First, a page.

Bar News - October 19, 2007
Law Behind Bars: A Profile of Corrections Attorney John Vinson
By: Craig Sander
The roadmap of John Vinson’s life is a series of twists and turns on the highways and byways of the legal landscape and he has spent the last 40 years of his life traveling coast to coast. Presently, he is at the New Hampshire Attorney General’s office, working with Corrections Law, after spending 15 years at the NH Department of Corrections as the legal counsel for the State Prison Commissioner.
Vinson began his career after serving as an advisor to officials in the Vietnamese Navy. He applied for the JAG Corps and was selected for the Excess Leave for Law – a program that grants soldiers and sailors unpaid leave to attend law school and through which he attended Suffolk University. He graduated in 1976, with honors.
He retired from the Navy in 1987 and took a position as District Attorney to the city of San Francisco. Vinson says that the petty crime rate of the Bay City was so high that many criminals, those who stole less than $50 worth of goods or money, were let off without any charges.
“There was one guy who was arrested for fishing money out of parking meters. It was a petty theft so we let him off,” he says, smiling. “That same day I went for my daily run. I passed this parking lot and there was that same guy, fishing money out of the meters. I jumped him and the police came to arrest him again.”
Vinson recalls a particularly momentous occasion in his days with the city of San Francisco. On October 17, 1989, he and his legal team won an especially hard-fought case. As he was leaving the courtroom, a powerful earthquake rocked the city, disrupting the World Series, which was being played in San Francisco that year, and toppling bridges throughout the area. The event was covered by international news media and clean-up of the wreckage lasted months.
“It was a memorable day,” he said. “I had to drive all the way down to San Jose and back north to avoid the Bay Bridge that had collapsed. I’m sure that event was in the back of my mind when we decided to move back east.”
Vinson, in order to be closer to family, moved to New Hampshire with his wife, who had just retired from the Navy herself, and their children. He applied for a job as Counsel to the Commissioner at the NH Department of Corrections.
Vinson says it’s an exciting work opportunity for attorneys. “I do almost all types of law in this position. It’s just very, very, varied,” he says. “I handle torts, criminal, private counsel to wardens and the commissioner, and I get to work with a unique group of people who, by-and-large, handle a difficult job extremely well.”
But the employees aren’t the only workers who have a difficult job. Vinson himself has a whole host of duties from inmate regulations to employee benefit disputes.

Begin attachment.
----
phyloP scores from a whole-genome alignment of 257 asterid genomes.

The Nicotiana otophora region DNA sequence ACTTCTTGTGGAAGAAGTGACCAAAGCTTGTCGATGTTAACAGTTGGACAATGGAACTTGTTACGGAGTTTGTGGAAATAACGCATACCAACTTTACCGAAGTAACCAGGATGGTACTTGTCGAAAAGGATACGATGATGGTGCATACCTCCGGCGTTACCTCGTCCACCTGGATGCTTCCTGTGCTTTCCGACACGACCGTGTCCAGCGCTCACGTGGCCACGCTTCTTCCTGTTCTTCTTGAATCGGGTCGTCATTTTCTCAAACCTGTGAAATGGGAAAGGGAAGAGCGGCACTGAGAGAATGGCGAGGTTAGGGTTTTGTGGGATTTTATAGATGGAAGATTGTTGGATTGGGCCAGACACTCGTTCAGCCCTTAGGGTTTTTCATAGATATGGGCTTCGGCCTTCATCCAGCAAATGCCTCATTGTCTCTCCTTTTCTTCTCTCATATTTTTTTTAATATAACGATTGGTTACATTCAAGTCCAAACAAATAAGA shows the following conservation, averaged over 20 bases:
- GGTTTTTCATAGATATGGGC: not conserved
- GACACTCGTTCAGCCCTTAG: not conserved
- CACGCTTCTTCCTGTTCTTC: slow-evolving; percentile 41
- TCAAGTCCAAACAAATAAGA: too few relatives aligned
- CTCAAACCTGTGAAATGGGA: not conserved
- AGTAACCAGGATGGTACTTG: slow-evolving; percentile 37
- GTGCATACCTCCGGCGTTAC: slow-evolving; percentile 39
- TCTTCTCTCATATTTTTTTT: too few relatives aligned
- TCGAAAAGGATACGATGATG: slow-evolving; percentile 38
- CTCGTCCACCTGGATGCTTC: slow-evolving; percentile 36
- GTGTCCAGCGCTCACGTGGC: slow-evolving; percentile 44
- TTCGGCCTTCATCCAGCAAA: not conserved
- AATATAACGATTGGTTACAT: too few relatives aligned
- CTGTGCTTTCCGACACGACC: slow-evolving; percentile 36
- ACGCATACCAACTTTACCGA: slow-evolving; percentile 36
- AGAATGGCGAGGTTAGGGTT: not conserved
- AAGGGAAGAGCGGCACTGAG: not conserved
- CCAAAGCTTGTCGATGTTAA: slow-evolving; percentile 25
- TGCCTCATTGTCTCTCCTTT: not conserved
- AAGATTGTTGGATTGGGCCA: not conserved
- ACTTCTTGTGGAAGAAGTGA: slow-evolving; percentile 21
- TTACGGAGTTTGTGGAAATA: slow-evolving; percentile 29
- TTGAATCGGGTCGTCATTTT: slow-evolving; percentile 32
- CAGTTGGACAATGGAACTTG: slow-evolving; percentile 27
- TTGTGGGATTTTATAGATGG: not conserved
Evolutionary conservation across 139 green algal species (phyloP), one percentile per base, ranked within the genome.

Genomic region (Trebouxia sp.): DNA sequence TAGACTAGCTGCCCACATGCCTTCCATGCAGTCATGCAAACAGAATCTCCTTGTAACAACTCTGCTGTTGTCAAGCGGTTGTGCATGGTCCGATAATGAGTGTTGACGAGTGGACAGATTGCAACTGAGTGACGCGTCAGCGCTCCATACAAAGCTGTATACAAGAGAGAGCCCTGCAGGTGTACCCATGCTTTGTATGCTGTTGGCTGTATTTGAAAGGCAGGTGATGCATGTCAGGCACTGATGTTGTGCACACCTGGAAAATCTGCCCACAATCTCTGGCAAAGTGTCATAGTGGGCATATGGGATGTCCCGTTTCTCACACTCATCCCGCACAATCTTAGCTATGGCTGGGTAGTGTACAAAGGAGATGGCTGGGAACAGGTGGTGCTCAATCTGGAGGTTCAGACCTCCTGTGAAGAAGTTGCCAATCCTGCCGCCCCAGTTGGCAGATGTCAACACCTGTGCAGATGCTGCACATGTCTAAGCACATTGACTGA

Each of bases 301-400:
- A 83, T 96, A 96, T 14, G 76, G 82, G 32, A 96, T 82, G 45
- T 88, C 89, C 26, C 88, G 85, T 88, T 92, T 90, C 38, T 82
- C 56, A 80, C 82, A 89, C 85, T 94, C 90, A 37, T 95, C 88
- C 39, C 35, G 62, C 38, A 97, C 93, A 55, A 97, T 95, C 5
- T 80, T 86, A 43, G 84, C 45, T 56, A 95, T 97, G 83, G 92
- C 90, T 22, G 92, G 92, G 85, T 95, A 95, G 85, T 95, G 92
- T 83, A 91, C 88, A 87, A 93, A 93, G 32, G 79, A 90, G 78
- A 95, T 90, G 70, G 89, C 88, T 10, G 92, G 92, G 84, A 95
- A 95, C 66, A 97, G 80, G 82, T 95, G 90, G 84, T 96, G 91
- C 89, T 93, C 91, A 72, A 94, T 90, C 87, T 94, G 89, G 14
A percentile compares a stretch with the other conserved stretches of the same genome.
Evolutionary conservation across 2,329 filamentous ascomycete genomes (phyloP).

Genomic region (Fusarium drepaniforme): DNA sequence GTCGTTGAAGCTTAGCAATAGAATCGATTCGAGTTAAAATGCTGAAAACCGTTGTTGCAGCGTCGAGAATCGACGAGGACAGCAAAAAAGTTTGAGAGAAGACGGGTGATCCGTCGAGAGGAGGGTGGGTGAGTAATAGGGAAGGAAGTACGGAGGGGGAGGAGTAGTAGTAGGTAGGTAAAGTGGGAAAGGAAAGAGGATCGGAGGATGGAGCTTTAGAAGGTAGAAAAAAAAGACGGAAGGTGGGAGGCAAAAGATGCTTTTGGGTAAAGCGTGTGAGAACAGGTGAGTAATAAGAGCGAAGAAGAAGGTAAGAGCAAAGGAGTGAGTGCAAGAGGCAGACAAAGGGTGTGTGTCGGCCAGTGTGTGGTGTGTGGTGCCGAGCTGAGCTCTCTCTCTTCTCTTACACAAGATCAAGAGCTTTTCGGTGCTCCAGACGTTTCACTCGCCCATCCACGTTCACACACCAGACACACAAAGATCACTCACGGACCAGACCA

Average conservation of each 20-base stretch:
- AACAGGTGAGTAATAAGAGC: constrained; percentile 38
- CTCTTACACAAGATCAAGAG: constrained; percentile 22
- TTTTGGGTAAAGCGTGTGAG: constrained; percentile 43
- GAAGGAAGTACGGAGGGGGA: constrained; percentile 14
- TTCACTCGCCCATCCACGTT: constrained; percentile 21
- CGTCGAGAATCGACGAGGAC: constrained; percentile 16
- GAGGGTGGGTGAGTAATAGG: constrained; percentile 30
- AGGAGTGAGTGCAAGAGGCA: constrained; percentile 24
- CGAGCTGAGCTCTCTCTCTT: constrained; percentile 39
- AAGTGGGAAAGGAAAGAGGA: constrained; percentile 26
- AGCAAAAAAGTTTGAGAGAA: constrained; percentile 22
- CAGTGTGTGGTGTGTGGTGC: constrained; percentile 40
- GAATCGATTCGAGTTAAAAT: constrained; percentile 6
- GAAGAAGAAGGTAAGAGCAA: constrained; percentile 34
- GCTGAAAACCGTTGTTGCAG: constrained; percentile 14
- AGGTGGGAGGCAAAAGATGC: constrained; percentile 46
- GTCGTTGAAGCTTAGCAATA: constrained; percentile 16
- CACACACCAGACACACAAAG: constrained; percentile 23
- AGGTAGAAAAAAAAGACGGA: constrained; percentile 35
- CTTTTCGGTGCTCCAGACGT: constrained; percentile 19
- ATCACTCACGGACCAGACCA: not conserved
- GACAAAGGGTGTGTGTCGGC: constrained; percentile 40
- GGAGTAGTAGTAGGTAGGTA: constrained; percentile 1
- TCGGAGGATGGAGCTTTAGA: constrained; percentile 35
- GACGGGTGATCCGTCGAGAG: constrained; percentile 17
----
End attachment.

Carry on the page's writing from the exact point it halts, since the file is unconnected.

“[I handle] inmate matters from discipline, inmate grievances, inmate claims and inmate litigation. I also do probate litigation: name changes, civil commitment and guardianships,” Vinson says. “The remainder of my time is spent doing employment law - discipline, arbitration, PELRB, unemployment and the like. I also write legislation and administrative rules and policy, attend hearings at the legislature and frequently testify. I teach new employees and give advice to the Commissioner and executive staff on a myriad of issues affecting DOC.”
Recently, however, Vinson’s job with the Department of Corrections was transferred to the Attorney General’s Office. And while he maintains an office at both sites, his work has shifted slightly.
“I’ll still be doing a lot of the things that I do now,” he says, “as well as some new items that the Attorney General’s Office needs help with.”
Vinson’s position was placed with the Attorney General because, according to him, 40 percent of the civil bureau is Corrections Law. This allows him to be the cool voice of reason and experience in an office where many have little inside training in corrections. “Most of what I’ll be doing is appellate litigation and trial litigation,” he says.
Vinson has covered a lot of ground in his 40-year career, but he still has much to do. Though eligible for retirement, he says he will continue doing his job until it stops being interesting, which for him, is a long way off.
“I welcome the new challenges of this job. I’m not even thinking about retirement,” he says. “I just enjoy the practice of law and the state of New Hampshire too much to give it up.”